What do peanut aflatoxins, aquaponics, integrated pest management for crops and sealed timber bids have in common? They are all subjects of practical application in Land-Grant Press by Clemson Extension publications.
Written by Clemson Cooperative Extension agents and specialists and University scientists primarily from the College of Agriculture, Forestry and Life Sciences (CAFLS), Land-Grant Press publications are research-based, peer-reviewed scholarly work. But the articles differ from those found in traditional scientific journals by delivering public education on a process or method for issues related to the economy, environment and the well-being of South Carolinians.
Envisioned as a partner collection to the wildly popular Home & Garden Information Center (HGIC), which primarily serves residents and Master Gardeners, Land-Grant Press publications provide education for professionals, managers and owners who benefit from Cooperative Extension program offerings, including agriculture, livestock, youth development, natural resources and health.
In 2016, Dara Park and Sarah White, both professors in the CAFLS Department of Plant and Environmental Sciences, began devising a proposal for a new publishing initiative. They knew there was a crucial need for a centralized online repository of Cooperative Extension publications written for stakeholder audiences not served by HGIC. A deliberate strategy for producing and disseminating online and print information would efficiently help Cooperative Extension deliver the most current information to stakeholders.
“Extension specialists and agents needed the means to get science-based, peer-reviewed information to specific stakeholder audiences,” said White. “Peer review is a critical piece because we must ensure the quality and accuracy of every publication so that stakeholders can make timely, informed decisions.”
The initiative began to pick up speed in 2018 when Park and White took on the roles of consulting editors and Dawn Anticole White, director of Clemson Extension publishing and marketing, was brought in as the managing editor to establish editorial policy and oversee a formal publishing process. Her experience launching the Journal of South Carolina Water Resources in 2014 and burgeoning publishing partnerships with Clemson Libraries and Clemson University Press introduced access to the University’s TigerPrints digital repository and publishing platform, which features a backend system to manage large-scale workflow and peer-review communications efficiently.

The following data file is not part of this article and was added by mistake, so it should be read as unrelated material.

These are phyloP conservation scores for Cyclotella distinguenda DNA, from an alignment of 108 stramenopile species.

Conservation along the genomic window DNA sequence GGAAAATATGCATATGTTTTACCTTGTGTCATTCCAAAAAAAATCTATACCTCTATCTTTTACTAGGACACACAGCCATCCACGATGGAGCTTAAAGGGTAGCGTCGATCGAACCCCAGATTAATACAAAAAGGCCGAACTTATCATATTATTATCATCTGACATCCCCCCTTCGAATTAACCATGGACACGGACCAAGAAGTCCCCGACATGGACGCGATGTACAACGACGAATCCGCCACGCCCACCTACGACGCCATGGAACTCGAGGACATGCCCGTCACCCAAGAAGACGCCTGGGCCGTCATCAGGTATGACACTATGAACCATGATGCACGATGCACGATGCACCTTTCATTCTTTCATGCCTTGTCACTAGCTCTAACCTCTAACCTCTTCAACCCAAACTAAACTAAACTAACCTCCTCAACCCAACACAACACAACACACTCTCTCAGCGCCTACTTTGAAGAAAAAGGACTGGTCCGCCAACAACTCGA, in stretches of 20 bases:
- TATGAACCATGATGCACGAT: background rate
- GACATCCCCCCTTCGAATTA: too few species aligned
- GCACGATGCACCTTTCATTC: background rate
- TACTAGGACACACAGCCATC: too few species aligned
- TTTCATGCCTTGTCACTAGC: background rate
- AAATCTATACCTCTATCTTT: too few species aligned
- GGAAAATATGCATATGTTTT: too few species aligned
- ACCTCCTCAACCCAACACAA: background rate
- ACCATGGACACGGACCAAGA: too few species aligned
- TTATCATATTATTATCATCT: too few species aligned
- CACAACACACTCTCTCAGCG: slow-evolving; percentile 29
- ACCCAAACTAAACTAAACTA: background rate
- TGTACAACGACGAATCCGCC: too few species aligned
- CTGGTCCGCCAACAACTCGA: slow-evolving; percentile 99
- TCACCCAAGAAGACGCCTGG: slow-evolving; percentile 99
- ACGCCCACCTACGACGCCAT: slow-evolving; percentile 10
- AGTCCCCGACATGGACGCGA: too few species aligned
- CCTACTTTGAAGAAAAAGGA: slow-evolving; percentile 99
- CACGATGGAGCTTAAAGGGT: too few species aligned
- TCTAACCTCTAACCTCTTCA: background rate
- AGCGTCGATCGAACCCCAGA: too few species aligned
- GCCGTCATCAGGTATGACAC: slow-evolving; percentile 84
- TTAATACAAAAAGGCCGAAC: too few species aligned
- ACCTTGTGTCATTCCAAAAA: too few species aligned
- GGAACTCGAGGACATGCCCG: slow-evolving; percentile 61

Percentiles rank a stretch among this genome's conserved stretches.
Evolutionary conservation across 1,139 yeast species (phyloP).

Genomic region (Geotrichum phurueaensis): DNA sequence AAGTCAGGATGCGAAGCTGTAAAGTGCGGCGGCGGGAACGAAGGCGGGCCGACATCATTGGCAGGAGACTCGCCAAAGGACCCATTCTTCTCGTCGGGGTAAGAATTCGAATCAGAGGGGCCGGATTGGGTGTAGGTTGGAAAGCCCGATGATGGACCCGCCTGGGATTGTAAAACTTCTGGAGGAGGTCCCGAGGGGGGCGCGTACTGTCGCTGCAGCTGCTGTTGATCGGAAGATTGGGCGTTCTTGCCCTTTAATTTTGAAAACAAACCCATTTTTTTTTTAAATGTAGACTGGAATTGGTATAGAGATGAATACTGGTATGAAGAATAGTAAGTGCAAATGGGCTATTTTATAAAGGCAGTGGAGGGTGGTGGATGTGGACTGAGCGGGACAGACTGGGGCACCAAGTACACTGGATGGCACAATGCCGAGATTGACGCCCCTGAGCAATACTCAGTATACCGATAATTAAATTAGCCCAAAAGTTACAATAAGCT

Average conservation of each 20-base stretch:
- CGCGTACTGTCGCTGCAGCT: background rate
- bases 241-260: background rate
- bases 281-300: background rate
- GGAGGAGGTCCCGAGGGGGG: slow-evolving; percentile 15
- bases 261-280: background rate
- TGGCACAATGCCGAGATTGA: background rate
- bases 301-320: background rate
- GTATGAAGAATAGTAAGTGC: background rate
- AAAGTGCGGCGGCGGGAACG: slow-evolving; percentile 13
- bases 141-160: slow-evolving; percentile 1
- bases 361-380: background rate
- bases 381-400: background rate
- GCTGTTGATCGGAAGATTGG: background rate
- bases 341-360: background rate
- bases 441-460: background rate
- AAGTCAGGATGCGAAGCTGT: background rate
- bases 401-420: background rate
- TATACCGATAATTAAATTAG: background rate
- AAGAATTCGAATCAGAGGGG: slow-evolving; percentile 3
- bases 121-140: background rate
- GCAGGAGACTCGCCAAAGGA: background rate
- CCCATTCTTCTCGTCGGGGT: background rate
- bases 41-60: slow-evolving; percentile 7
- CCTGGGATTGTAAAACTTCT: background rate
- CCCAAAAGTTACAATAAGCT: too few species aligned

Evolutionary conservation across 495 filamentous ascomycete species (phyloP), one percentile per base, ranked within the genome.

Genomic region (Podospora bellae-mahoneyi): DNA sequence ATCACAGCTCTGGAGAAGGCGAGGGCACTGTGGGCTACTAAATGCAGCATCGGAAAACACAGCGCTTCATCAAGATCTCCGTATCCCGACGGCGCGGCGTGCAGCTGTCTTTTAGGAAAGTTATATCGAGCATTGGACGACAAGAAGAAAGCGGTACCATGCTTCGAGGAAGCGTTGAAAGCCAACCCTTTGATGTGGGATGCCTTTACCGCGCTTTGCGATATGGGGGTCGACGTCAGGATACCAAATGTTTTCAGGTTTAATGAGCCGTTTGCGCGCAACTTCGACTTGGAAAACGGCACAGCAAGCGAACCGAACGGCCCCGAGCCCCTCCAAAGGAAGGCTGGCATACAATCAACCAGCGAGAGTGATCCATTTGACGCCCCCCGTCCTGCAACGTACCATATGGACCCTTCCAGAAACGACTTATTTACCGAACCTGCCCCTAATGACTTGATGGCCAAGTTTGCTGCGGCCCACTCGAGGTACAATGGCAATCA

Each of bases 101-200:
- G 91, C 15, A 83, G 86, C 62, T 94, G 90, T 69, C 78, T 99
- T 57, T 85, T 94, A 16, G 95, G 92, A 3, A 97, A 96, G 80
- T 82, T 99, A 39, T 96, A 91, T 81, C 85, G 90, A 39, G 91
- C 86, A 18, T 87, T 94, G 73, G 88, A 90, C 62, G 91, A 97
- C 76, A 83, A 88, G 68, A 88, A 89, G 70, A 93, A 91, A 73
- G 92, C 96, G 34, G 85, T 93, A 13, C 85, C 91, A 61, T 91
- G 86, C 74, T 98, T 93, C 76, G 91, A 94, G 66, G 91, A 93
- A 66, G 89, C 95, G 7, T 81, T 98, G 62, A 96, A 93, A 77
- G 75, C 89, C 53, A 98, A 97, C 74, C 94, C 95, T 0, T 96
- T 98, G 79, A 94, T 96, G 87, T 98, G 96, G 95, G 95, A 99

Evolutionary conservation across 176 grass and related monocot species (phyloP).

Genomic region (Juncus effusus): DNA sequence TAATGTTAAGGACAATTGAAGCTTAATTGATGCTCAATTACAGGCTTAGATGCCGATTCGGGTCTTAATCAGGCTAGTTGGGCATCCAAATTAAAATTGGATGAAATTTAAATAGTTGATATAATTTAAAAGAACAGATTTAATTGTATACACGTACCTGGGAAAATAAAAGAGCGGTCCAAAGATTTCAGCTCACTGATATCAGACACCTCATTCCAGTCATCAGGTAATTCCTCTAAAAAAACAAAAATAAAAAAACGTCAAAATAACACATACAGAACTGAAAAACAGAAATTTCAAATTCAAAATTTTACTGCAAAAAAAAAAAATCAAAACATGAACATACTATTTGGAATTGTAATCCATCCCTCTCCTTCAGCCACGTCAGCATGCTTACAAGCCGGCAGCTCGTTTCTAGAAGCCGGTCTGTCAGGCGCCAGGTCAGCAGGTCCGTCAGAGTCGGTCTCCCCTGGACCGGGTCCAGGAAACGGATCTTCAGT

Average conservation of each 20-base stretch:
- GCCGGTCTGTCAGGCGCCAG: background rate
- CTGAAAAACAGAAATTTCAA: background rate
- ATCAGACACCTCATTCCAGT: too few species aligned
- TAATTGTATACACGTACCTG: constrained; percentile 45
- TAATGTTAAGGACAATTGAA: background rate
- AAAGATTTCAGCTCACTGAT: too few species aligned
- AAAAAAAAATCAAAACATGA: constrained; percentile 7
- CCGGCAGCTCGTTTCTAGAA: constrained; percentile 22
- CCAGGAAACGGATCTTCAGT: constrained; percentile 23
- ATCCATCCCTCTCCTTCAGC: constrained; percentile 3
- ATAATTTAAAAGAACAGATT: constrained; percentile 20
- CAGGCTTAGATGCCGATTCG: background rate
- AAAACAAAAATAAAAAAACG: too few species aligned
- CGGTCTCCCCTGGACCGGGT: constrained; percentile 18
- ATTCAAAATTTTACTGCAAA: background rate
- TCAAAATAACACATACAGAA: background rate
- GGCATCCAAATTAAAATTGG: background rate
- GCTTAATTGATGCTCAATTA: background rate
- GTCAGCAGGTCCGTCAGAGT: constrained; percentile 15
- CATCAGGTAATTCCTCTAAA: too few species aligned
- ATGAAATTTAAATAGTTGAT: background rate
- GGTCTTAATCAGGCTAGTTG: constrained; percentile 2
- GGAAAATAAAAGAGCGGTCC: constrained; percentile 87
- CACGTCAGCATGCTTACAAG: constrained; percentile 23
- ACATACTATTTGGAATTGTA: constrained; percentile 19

The Land-Grant Press’s ever-expanding repository currently contains over 140 publications. More than 150 authors and 200 guest reviewers have contributed their expertise. The diversity of topics showcases the spectrum of knowledge imparted by Cooperative Extension program teams, including agribusiness, agronomic crops, forestry and wildlife, horticulture for producers, livestock and forages, rural health and water resources. The three most popular publications to date are vastly different in the subject matter. They include “Homemade Hydraulic Ram Pump for Livestock Water,” “A Key for Aging White-Tailed Deer Using the Tooth Replacement and Wear Technique” and “Watermelon Fungicide Guide.”
Park states that “Land-Grant Press publications offer stakeholders management strategies and applications that can be economically beneficial and are environmentally sound.”
An extensive collection of agronomic crops and horticulture publications provide broad education about pests, cover crops, fungal pathogens, irrigation, precision agriculture, soil health and fertilization for various row crops, vegetables and fruits. Livestock and forages topics for owners and producers include pasture management, beef cattle breeding and equine care. Natural resources authors cover forestry management, irrigation reservoirs, water resources and pond maintenance. Submittals related to rural health and food systems and safety are steadily growing, while crucial agribusiness offerings were expedited in early 2020 to help multiple industries navigate fluid financial challenges and uncertain supply and demand chains.
The publishing program was still relatively new when the coronavirus pandemic took hold. Thomas Dobbins, Clemson Cooperative Extension director, said Extension personnel had to pivot quickly to new methods for delivering education during the height of the pandemic, and increased publishing efforts became a necessity.